Lotteries began in Europe in the sixteenth century. In America, they were a source of revenue for the founding of several colleges, such as Harvard. They have also been used to fund the building of canals, railroads, and turnpikes. Lottery tickets were used for give-aways of material goods such as jewelry, and games. In the early years, they were used as a way for merchants to advertise their goods. The tickets, on average, measured 2 ½ x 6 ¾ inches. Early on, they were printed only in black; later with colors such as red and blue. They often had a "State Lotteries" stamp, and in the nineteenth century a lottery watermark.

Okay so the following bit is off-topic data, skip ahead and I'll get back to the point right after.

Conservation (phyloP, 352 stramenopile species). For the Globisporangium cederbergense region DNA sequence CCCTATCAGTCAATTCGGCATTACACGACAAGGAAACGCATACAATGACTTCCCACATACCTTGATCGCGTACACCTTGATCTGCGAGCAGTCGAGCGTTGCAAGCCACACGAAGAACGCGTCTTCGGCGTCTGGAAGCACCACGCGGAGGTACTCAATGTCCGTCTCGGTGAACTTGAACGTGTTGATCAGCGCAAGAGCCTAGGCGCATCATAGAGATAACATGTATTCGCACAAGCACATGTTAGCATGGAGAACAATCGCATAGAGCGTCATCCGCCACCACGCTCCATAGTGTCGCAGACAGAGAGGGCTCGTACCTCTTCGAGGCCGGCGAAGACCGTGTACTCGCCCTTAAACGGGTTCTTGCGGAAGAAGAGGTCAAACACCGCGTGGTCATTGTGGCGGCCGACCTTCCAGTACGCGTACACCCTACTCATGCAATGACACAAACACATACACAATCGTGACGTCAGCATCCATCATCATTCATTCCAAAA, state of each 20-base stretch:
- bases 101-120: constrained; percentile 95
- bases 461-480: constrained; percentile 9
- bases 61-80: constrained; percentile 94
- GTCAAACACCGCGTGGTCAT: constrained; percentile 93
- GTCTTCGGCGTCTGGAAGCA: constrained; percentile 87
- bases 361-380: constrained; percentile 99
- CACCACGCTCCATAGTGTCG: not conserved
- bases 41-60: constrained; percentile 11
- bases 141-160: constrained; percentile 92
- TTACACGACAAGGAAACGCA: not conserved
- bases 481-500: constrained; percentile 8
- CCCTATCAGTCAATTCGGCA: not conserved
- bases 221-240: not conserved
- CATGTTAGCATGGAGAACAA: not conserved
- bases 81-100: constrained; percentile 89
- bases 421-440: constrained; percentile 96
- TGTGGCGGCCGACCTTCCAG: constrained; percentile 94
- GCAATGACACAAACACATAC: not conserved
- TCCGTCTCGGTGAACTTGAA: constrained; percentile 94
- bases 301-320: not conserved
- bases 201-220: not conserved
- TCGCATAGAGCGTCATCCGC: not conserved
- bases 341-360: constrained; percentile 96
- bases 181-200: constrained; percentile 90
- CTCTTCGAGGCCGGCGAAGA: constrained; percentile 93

The American Antiquarian Society's lottery tickets collection includes two binders, sorted by state and town. There are approximately 350 tickets ranging in date from the mid-1750's to the late nineteenth century. Related to this collection are some broadsides issued by lottery offices and government agencies, which are housed in the Graphic Arts Department.
-Terri Tremblay, Assistant Curator of Graphic Arts
Source: Rickards, Maurice, The Encyclopedia of Ephemera. New York: Routledge, 2000.